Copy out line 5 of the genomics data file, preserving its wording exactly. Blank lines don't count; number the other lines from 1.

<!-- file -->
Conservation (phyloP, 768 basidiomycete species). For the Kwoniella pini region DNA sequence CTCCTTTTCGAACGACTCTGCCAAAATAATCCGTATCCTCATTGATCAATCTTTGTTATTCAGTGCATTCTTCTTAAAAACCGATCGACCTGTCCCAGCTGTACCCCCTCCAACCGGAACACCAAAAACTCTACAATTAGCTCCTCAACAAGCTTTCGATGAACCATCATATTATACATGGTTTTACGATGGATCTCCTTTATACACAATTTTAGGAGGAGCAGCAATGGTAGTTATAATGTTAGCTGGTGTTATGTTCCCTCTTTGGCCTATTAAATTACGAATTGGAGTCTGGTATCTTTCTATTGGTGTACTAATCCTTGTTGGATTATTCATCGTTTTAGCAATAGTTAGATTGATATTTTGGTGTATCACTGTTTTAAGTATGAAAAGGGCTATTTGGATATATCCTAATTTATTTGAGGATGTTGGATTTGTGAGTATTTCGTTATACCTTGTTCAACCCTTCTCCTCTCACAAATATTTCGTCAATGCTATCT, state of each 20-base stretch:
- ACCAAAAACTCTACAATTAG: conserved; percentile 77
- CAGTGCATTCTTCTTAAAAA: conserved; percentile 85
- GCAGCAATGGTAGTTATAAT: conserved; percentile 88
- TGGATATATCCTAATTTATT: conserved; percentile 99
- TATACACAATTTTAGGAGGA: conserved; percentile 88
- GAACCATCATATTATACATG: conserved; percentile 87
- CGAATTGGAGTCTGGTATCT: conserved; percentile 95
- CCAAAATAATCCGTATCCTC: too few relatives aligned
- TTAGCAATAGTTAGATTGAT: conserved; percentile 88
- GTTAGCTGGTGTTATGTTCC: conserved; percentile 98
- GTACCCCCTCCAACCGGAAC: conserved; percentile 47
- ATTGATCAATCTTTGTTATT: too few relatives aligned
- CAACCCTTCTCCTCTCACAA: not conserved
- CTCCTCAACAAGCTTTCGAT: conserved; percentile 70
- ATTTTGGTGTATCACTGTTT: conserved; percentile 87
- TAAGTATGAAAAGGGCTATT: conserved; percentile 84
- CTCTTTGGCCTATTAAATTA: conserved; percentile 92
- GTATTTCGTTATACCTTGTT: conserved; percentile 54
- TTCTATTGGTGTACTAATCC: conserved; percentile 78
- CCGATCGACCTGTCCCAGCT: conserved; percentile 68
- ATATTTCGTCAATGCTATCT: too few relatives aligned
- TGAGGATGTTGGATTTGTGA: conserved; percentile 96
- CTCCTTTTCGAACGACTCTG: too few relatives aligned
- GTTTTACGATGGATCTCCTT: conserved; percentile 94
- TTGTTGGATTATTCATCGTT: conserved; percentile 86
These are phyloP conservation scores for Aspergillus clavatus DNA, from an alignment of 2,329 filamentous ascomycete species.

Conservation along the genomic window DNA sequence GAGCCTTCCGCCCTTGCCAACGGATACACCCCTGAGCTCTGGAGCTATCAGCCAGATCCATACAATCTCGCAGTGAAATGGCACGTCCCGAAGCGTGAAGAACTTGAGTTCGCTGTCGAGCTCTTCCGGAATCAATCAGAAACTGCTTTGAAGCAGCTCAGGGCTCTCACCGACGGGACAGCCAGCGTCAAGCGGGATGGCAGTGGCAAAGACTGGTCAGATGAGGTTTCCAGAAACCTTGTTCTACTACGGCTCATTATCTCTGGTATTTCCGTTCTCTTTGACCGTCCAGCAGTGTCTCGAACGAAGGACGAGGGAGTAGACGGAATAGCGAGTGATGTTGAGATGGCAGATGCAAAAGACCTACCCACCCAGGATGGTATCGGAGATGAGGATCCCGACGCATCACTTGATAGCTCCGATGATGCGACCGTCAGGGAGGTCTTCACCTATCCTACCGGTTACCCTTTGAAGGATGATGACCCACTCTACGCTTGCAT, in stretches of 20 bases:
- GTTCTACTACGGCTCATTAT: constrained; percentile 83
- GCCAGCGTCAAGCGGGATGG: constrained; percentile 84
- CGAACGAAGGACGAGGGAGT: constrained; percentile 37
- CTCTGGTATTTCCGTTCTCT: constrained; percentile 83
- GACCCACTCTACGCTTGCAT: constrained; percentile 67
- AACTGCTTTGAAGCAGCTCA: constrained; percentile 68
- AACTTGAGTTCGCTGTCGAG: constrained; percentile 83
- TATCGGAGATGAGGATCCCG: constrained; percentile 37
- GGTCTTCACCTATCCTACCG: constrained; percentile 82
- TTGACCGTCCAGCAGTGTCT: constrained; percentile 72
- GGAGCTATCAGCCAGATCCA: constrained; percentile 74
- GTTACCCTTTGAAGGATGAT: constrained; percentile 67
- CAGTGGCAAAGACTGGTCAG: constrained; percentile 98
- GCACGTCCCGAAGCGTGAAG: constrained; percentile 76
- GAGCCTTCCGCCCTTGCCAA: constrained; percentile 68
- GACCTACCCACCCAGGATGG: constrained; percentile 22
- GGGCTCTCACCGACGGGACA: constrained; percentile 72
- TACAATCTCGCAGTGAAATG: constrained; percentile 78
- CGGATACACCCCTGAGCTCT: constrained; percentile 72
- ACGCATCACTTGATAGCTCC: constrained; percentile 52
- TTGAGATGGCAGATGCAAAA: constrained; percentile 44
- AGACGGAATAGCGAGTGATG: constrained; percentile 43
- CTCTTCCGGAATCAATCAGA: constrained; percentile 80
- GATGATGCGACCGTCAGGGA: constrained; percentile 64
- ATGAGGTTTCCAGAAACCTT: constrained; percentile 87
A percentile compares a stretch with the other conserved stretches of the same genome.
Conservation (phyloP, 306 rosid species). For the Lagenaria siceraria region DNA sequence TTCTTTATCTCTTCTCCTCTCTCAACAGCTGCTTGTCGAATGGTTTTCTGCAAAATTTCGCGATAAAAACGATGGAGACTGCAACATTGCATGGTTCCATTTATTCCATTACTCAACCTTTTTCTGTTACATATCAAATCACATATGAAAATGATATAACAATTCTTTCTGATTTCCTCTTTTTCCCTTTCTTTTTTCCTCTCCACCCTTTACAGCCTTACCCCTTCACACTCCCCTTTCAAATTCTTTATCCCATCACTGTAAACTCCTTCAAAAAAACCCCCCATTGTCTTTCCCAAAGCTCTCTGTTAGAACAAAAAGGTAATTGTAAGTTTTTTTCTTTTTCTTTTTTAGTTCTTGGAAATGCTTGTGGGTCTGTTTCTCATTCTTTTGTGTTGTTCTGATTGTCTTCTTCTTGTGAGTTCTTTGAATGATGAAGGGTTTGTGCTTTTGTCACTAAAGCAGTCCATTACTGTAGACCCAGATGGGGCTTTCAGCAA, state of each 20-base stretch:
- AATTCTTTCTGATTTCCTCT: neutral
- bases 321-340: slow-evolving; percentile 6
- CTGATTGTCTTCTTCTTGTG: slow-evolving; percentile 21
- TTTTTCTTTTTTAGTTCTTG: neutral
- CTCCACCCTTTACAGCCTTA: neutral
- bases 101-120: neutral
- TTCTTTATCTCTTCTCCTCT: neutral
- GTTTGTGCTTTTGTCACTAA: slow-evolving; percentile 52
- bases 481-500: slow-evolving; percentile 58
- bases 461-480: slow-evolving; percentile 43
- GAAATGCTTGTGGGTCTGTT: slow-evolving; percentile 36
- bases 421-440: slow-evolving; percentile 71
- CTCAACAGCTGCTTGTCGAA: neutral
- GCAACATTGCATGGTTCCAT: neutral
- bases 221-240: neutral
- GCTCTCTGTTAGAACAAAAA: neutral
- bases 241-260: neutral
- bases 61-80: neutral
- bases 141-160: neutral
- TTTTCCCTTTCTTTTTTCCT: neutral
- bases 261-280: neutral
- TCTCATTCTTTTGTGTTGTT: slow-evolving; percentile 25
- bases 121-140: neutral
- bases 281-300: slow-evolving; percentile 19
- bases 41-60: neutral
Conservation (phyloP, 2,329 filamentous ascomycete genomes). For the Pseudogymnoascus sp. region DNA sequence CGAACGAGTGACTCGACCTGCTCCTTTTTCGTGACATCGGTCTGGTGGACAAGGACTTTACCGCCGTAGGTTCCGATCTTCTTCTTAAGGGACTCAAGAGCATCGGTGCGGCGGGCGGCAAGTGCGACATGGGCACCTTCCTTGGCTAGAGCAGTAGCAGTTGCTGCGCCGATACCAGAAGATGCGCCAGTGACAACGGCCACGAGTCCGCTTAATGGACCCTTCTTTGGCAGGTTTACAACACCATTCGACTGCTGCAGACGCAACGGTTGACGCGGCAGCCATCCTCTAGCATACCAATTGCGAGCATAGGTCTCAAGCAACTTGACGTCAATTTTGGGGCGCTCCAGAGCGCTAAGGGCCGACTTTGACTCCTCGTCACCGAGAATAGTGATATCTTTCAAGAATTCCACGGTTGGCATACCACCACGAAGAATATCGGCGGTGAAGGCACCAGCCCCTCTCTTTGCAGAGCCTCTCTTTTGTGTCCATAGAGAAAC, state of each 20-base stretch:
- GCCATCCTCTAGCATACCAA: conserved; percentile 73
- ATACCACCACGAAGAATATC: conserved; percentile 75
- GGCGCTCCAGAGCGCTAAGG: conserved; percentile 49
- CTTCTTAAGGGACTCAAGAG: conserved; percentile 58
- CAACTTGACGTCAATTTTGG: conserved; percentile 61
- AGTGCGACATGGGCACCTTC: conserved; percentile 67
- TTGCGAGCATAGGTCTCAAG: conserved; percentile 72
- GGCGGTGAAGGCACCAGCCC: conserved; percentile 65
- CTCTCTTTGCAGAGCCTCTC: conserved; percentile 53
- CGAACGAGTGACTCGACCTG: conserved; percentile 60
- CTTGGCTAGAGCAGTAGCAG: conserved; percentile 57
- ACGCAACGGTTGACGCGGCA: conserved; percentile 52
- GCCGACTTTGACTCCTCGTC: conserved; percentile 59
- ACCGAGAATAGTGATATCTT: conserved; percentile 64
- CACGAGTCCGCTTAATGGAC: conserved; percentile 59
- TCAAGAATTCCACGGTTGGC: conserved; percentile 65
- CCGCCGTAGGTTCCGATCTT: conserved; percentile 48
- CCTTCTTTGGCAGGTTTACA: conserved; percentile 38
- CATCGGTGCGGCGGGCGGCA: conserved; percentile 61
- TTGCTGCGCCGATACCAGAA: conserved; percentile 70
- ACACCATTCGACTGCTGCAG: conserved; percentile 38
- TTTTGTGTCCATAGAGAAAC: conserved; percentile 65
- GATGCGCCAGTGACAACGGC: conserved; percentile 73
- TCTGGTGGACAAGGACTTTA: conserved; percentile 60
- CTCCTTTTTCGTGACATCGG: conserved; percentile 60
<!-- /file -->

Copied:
- TGGATATATCCTAATTTATT: conserved; percentile 99